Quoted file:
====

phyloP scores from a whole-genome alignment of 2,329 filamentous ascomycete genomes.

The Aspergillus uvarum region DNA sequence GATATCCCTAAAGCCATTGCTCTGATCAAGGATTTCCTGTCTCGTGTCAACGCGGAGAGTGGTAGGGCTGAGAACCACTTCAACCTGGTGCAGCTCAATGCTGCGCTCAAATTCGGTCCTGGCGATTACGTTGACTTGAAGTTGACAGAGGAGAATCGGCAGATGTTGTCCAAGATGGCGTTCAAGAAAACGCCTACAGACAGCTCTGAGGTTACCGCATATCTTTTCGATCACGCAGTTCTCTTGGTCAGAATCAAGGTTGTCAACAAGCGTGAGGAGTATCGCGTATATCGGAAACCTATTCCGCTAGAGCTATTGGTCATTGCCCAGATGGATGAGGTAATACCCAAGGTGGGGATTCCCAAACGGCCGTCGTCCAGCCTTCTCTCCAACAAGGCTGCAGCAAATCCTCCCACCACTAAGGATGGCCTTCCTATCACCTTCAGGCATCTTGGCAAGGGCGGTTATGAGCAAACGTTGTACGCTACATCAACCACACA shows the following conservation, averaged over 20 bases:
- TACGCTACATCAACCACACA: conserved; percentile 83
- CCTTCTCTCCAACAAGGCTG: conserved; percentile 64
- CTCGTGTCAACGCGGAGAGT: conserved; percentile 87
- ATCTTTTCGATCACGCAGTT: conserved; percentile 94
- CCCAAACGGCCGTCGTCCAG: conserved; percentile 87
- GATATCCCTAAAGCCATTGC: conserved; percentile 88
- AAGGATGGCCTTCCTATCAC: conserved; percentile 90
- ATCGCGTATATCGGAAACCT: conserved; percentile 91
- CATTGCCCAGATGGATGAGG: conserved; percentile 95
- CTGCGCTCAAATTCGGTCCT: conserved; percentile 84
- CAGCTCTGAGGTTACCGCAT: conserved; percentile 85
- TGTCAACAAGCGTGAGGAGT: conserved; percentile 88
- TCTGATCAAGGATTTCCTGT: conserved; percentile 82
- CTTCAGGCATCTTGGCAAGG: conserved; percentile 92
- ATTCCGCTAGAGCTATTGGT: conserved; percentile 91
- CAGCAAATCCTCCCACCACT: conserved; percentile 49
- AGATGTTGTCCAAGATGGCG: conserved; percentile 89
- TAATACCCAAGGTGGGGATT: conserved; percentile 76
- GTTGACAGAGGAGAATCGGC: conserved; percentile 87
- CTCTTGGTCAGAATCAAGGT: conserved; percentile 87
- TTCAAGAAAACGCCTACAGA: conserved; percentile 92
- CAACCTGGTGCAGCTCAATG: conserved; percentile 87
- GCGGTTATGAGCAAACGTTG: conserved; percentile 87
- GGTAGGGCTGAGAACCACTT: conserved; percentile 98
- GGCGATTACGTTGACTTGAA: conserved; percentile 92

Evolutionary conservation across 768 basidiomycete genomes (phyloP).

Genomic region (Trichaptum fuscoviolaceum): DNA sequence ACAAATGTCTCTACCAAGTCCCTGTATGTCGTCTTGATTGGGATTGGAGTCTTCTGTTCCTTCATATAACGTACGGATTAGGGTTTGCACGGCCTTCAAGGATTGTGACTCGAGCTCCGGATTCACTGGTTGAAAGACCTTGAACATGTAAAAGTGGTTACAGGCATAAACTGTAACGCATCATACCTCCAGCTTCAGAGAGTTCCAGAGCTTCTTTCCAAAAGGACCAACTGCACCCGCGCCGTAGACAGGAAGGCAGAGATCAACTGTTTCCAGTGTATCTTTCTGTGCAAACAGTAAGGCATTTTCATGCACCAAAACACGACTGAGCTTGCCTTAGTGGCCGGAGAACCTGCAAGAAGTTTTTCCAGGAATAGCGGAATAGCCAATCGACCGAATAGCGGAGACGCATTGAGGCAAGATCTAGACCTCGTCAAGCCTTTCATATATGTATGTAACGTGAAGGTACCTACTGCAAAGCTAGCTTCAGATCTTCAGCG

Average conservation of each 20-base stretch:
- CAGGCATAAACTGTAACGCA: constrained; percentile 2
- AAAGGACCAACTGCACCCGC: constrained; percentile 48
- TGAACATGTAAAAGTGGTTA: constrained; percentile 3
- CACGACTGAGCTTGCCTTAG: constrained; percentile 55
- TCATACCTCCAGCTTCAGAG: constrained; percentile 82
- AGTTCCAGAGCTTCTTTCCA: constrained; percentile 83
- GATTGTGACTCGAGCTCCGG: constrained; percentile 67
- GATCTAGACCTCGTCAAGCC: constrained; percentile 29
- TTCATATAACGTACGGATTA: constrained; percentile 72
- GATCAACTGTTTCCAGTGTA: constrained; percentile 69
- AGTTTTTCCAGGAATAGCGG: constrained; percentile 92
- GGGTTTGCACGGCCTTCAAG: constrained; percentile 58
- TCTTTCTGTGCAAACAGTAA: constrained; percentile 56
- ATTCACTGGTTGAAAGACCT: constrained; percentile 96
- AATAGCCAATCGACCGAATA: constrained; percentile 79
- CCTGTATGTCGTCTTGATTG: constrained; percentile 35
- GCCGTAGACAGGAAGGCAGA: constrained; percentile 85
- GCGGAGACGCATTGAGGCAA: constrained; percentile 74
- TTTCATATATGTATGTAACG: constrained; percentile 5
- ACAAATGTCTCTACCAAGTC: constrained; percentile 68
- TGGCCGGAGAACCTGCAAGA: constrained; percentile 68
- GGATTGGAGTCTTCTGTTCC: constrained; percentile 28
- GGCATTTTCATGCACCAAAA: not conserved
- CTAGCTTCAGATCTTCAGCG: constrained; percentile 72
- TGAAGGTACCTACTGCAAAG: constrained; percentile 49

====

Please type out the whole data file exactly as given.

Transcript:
phyloP scores from a whole-genome alignment of 2,329 filamentous ascomycete genomes.

The Aspergillus uvarum region DNA sequence GATATCCCTAAAGCCATTGCTCTGATCAAGGATTTCCTGTCTCGTGTCAACGCGGAGAGTGGTAGGGCTGAGAACCACTTCAACCTGGTGCAGCTCAATGCTGCGCTCAAATTCGGTCCTGGCGATTACGTTGACTTGAAGTTGACAGAGGAGAATCGGCAGATGTTGTCCAAGATGGCGTTCAAGAAAACGCCTACAGACAGCTCTGAGGTTACCGCATATCTTTTCGATCACGCAGTTCTCTTGGTCAGAATCAAGGTTGTCAACAAGCGTGAGGAGTATCGCGTATATCGGAAACCTATTCCGCTAGAGCTATTGGTCATTGCCCAGATGGATGAGGTAATACCCAAGGTGGGGATTCCCAAACGGCCGTCGTCCAGCCTTCTCTCCAACAAGGCTGCAGCAAATCCTCCCACCACTAAGGATGGCCTTCCTATCACCTTCAGGCATCTTGGCAAGGGCGGTTATGAGCAAACGTTGTACGCTACATCAACCACACA shows the following conservation, averaged over 20 bases:
- TACGCTACATCAACCACACA: conserved; percentile 83
- CCTTCTCTCCAACAAGGCTG: conserved; percentile 64
- CTCGTGTCAACGCGGAGAGT: conserved; percentile 87
- ATCTTTTCGATCACGCAGTT: conserved; percentile 94
- CCCAAACGGCCGTCGTCCAG: conserved; percentile 87
- GATATCCCTAAAGCCATTGC: conserved; percentile 88
- AAGGATGGCCTTCCTATCAC: conserved; percentile 90
- ATCGCGTATATCGGAAACCT: conserved; percentile 91
- CATTGCCCAGATGGATGAGG: conserved; percentile 95
- CTGCGCTCAAATTCGGTCCT: conserved; percentile 84
- CAGCTCTGAGGTTACCGCAT: conserved; percentile 85
- TGTCAACAAGCGTGAGGAGT: conserved; percentile 88
- TCTGATCAAGGATTTCCTGT: conserved; percentile 82
- CTTCAGGCATCTTGGCAAGG: conserved; percentile 92
- ATTCCGCTAGAGCTATTGGT: conserved; percentile 91
- CAGCAAATCCTCCCACCACT: conserved; percentile 49
- AGATGTTGTCCAAGATGGCG: conserved; percentile 89
- TAATACCCAAGGTGGGGATT: conserved; percentile 76
- GTTGACAGAGGAGAATCGGC: conserved; percentile 87
- CTCTTGGTCAGAATCAAGGT: conserved; percentile 87
- TTCAAGAAAACGCCTACAGA: conserved; percentile 92
- CAACCTGGTGCAGCTCAATG: conserved; percentile 87
- GCGGTTATGAGCAAACGTTG: conserved; percentile 87
- GGTAGGGCTGAGAACCACTT: conserved; percentile 98
- GGCGATTACGTTGACTTGAA: conserved; percentile 92

Evolutionary conservation across 768 basidiomycete genomes (phyloP).

Genomic region (Trichaptum fuscoviolaceum): DNA sequence ACAAATGTCTCTACCAAGTCCCTGTATGTCGTCTTGATTGGGATTGGAGTCTTCTGTTCCTTCATATAACGTACGGATTAGGGTTTGCACGGCCTTCAAGGATTGTGACTCGAGCTCCGGATTCACTGGTTGAAAGACCTTGAACATGTAAAAGTGGTTACAGGCATAAACTGTAACGCATCATACCTCCAGCTTCAGAGAGTTCCAGAGCTTCTTTCCAAAAGGACCAACTGCACCCGCGCCGTAGACAGGAAGGCAGAGATCAACTGTTTCCAGTGTATCTTTCTGTGCAAACAGTAAGGCATTTTCATGCACCAAAACACGACTGAGCTTGCCTTAGTGGCCGGAGAACCTGCAAGAAGTTTTTCCAGGAATAGCGGAATAGCCAATCGACCGAATAGCGGAGACGCATTGAGGCAAGATCTAGACCTCGTCAAGCCTTTCATATATGTATGTAACGTGAAGGTACCTACTGCAAAGCTAGCTTCAGATCTTCAGCG

Average conservation of each 20-base stretch:
- CAGGCATAAACTGTAACGCA: constrained; percentile 2
- AAAGGACCAACTGCACCCGC: constrained; percentile 48
- TGAACATGTAAAAGTGGTTA: constrained; percentile 3
- CACGACTGAGCTTGCCTTAG: constrained; percentile 55
- TCATACCTCCAGCTTCAGAG: constrained; percentile 82
- AGTTCCAGAGCTTCTTTCCA: constrained; percentile 83
- GATTGTGACTCGAGCTCCGG: constrained; percentile 67
- GATCTAGACCTCGTCAAGCC: constrained; percentile 29
- TTCATATAACGTACGGATTA: constrained; percentile 72
- GATCAACTGTTTCCAGTGTA: constrained; percentile 69
- AGTTTTTCCAGGAATAGCGG: constrained; percentile 92
- GGGTTTGCACGGCCTTCAAG: constrained; percentile 58
- TCTTTCTGTGCAAACAGTAA: constrained; percentile 56
- ATTCACTGGTTGAAAGACCT: constrained; percentile 96
- AATAGCCAATCGACCGAATA: constrained; percentile 79
- CCTGTATGTCGTCTTGATTG: constrained; percentile 35
- GCCGTAGACAGGAAGGCAGA: constrained; percentile 85
- GCGGAGACGCATTGAGGCAA: constrained; percentile 74
- TTTCATATATGTATGTAACG: constrained; percentile 5
- ACAAATGTCTCTACCAAGTC: constrained; percentile 68
- TGGCCGGAGAACCTGCAAGA: constrained; percentile 68
- GGATTGGAGTCTTCTGTTCC: constrained; percentile 28
- GGCATTTTCATGCACCAAAA: not conserved
- CTAGCTTCAGATCTTCAGCG: constrained; percentile 72
- TGAAGGTACCTACTGCAAAG: constrained; percentile 49